By the time our main course arrived, I was getting full, but I did a little stretch and made room for my medium-done filet mignon! Not only did I order the filet, I also ordered a side of the twice baked potato. The filet was probably the best cut of meat (besides my mom’s Korean bbq) I have ever had (and I’ve worked at Ruth’s Chris and Oceanaire). Even my anti-meat-eating boyfriend had a large portion of my filet. I wanted to take it home, but Dan scolded me, “No! You have to finish this!” So I powered through as much as I could, but left 1/3 of it for him to eat. I tried eating the baked potato, which was every baked potato lovers dream (think creamy potato, melted cheese, utter Heaven) but could only get through part of it. Dan ordered the lobster which was quite tasty as well, and a side of mushrooms. I think the mushrooms were a bit much for me as I started to get a bit queasy after eating some; though that may be due to the fact that they were really chewy, and I have a texture issue when I eat. Dan was a champ and ate his entree and finished up mine.
Since Dan ate 1.3 entrees, he didn’t really want dessert, but me being a girl, demanded dessert and made him get some as well. I ordered the Hawaiian coffee (definitely worth it to try if you can!) and the Malasadas. Dan got some scotch and salted caramel ice cream – yes, it is a weird combination, and yes, the ice cream may have been my push. The Malasadas – aka Hawaiian donuts – seemed like the lightest dessert on the menu, and has now become the love of my life. Three little Hawaiian donut holes comes out on a plate filled with passion fruit-vanilla bean cream, coconut and macadamia nuts. I had little to no room left in my stomach, but I did the best as I could and got down one and a half donuts and a little bit of Dan’s ice cream.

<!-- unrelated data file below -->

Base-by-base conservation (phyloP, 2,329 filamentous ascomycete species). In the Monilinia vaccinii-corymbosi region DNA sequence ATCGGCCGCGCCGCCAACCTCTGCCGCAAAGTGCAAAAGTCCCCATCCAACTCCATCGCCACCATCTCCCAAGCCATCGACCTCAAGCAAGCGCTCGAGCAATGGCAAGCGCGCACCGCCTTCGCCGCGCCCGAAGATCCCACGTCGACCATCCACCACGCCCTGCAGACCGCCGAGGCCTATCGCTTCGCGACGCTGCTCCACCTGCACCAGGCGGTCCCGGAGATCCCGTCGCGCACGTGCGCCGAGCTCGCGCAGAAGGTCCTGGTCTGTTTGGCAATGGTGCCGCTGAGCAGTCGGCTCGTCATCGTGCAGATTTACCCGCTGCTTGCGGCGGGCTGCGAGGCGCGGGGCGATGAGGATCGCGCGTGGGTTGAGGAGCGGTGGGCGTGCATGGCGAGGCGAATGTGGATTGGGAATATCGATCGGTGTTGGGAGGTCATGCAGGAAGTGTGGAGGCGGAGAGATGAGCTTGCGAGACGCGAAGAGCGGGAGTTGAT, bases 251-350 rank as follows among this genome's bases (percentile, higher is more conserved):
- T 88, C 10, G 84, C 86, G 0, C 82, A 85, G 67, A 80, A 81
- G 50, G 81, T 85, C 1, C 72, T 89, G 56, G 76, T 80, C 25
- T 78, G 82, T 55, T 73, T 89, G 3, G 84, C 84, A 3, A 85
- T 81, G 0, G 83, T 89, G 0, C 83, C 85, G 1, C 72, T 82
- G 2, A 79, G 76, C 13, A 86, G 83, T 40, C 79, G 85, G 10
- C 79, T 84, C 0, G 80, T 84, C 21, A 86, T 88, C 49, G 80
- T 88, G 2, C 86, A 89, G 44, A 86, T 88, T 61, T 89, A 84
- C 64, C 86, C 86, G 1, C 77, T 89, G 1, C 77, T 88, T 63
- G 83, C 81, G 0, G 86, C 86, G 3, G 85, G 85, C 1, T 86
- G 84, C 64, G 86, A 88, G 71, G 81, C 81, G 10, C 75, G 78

Dinner came out to way more than most people would have expected (beverages and dessert were not included in the 1950s’ prices), but it was worth every penny. After dinner we were given a private tour of the restaurant and went up to the private room where proposals happened – the small room outlooks Gasworks and we were told a story of one guy who proposed to his girlfriend, by having his friend stand out in the freezing cold holding signs up in the park for the girlfriend to read. We walked down to the wine cellars and around the kitchen. The waiter showed us glasses that had names on them such as “Bill” and “Melinda” for frequent customers to always have the same glass.
We spent five hours at Canlis in all, and it was a night I’ll never forget. The staff was so kind and polite, a lot of them coming up to us during dinner to fill our water or take plates away, asking how we found our menu. The epic stories of Canlis such as “valets always having cars ready when you leave” and “no coat tags for anything checked” all came true. I don’t know how Canlis pulls the magic of dinner off, but maybe I don’t want to. Thank you, Canlis brothers, for giving those who may not always get the chance to dine at your establishment, a way to experience dinner there, while having some fun on the way!